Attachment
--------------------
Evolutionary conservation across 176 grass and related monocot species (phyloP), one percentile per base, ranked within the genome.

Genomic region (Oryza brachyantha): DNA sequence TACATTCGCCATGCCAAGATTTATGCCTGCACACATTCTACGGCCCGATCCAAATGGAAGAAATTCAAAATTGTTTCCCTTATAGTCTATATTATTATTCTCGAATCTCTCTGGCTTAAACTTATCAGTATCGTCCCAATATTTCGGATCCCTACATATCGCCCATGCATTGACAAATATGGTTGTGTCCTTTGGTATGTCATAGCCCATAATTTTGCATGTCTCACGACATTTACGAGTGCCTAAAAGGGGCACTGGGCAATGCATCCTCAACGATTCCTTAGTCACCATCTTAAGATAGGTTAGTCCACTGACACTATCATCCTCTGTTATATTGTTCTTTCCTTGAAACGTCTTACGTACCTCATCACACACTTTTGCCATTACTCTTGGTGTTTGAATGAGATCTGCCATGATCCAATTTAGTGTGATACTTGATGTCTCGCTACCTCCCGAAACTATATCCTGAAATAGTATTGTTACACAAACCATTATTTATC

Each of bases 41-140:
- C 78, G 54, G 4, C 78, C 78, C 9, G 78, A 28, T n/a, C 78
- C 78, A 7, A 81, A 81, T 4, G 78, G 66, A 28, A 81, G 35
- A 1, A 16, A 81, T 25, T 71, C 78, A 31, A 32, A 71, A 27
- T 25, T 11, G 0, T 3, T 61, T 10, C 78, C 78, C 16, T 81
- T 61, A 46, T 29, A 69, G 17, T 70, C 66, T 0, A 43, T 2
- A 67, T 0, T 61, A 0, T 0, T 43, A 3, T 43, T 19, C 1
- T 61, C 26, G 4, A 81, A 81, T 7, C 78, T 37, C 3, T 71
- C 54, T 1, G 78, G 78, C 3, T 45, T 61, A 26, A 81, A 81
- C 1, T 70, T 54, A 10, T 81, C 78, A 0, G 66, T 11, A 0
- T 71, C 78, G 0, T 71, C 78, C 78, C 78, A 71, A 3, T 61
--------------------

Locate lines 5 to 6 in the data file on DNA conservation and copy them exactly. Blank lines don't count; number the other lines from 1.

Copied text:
- C 78, A 7, A 81, A 81, T 4, G 78, G 66, A 28, A 81, G 35
- A 1, A 16, A 81, T 25, T 71, C 78, A 31, A 32, A 71, A 27